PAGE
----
I grew up in Ukraine, to be precise: in the eastern part of it, in the very city of Slovyansk, where the Russian war against Ukraine started in 2014, less than a month after Moscow completed its annexation of Crimea. So I know what it is to follow the grim news from the occupied city and to listen to the sound of artillery salvos over the phone while talking to friends and relatives on the ground. In the end, I had to help those friends and relatives to evacuate from Slovyansk as life there became too dangerous for them. We are all relieved that Slovyansk was liberated by Ukrainian army 3 months later, but I still have some acquaintances living in Donetsk under de-facto occupation and their life is not fun…
Why that war started? I’m convinced that the main reason is that the gang around Mr. Putin feared that after the Maidan Revolution of Dignity in winter 2013/2014 Ukraine is going to become more like typical European state with the rule of law and open competitive economy. And by doing so Ukraine will serve as a powerful showcase for Russians, encouraging them to end Mr. Putin’s kleptocratic rule.
Back in 2013, as protests in Kiev on Maidan square started, almost nobody in Ukraine has seen Russia or even Mr. Putin as a threat. Candles were lit on Maidan in December 2013 by Ukrainian protesters to commemorate victims of terror attacks in Russian city of Volgograd.
Now the mood in the county is very different. While most Ukrainians still cannot hate ordinary Russians for all the wrongs the Moscow rulers inflicted on Ukraine in the past two years, they still want to distance themselves from Russia as far as possible.
One good example is my own family. My mother was born in Russia and Russian is the language we speak together. However, my mother offered to cook food for Ukrainian soldiers and my sister brought that food (and much else) together with other volunteers to the frontline in Donbas. My brother-in-law used to be an officer in the Soviet army and he obtained his PhD in a military discipline in Moscow (there his doctoral thesis still counts as classified). But now he bought firearms and together with his son he practiced shooting, to be able, in his words “to meet with dignity the Russian occupiers” if they appear near Kiev there the family of my sister now lives.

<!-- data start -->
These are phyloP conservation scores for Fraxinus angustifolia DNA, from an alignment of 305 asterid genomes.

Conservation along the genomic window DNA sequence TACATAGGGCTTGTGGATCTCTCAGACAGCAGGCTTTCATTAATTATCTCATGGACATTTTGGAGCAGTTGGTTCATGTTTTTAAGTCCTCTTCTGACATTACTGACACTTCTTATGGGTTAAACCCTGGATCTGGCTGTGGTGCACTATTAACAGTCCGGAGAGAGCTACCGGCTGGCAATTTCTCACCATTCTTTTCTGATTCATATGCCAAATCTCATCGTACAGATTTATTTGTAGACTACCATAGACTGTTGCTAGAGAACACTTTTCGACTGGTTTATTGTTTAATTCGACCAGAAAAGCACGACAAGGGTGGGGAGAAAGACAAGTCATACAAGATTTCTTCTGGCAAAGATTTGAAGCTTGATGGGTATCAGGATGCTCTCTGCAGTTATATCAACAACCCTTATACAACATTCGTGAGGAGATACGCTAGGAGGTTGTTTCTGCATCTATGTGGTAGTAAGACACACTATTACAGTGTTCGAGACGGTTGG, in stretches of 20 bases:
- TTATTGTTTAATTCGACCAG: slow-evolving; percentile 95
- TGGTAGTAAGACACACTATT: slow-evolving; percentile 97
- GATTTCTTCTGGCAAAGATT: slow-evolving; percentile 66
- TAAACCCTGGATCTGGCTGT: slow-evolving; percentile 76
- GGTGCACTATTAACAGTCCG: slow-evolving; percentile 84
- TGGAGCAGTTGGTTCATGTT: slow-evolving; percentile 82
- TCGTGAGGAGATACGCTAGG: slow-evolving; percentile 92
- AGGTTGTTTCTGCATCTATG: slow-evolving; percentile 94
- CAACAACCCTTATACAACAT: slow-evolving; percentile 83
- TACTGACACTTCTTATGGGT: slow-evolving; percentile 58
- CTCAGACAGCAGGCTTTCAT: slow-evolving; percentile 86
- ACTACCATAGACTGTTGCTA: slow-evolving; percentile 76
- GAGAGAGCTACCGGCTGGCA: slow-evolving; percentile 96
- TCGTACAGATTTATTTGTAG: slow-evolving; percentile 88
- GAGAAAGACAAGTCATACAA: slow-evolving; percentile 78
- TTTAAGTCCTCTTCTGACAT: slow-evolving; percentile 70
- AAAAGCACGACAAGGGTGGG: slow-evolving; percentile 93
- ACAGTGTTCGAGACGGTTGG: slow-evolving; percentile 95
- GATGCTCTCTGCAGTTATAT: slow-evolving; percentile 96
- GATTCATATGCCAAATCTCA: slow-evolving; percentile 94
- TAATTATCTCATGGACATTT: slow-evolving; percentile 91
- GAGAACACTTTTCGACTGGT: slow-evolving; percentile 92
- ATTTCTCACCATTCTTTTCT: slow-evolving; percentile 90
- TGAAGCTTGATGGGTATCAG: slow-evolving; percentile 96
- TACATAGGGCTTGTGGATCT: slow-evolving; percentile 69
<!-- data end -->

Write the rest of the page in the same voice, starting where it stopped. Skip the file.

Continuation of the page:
Russian aggression has revealed that there are little differences between Ukrainian- and Russian-speaking Ukrainians. The only remaining difference is: between people who want the county to be modernised and those, who have found their comfortable place within some corruption schemes, and therefore they oppose the change.
My family and I belong to the camp, which wants modernisation. We expect that the association agreement with the EU will not only bring the strengthening trade ties between Ukraine and the EU, which is crucial for the Ukrainian economy after Ukraine has de-facto lost its hitherto most important Russian export market. Besides that, the association agreement contains provisions which will help us – the Ukrainian civil society – to apply pressure on our political class to carry out anti-corruption reforms. We also hope, that the association agreement will facilitate the know-how transfer from the EU to Ukraine on how to build sustained public institutions.
It might all seem like the only beneficiary of the association agreement is Ukraine. But that only if viewed from a very short-term perspective. The Economist newspaper in its recent article has wonderfully summarised what is at stake in the long-term:
“For Ukraine, the economic promise of the deal is immense. For the Dutch, the reason to ratify it is to deny Mr Putin the fulfilment of his wish for a corrupt and anti-European Ukraine. Ever since Maidan, Russia has been trying to reassert control by spreading chaos on Ukraine’s border. The Dutch learned better than any other country what such chaos can mean, when scores of their countrymen were killed in 2014, in the downing of flight MH-17. When Ukrainians turned towards Europe, their dream was for their country to escape the pit of corruption and chaos. They are still struggling to climb out. Dutch voters should not step on their fingers.”
From my side I only want to add, that for Ukrainian volunteers helping the army and refugees from the East, for the members of civil society, who work day and night on countless projects aimed at reforming the country, a NO vote would amount to much more than if someone just stepped on your fingers. Many will perceive such a vote as a stab in the back.
If the Dutch voters for some reason want to punish their own political class or the Brussels eurocrats, but in effect end up punishing the people representing the best Ukrainian (and perhaps even European) future, that would be a genuine European tragedy indeed.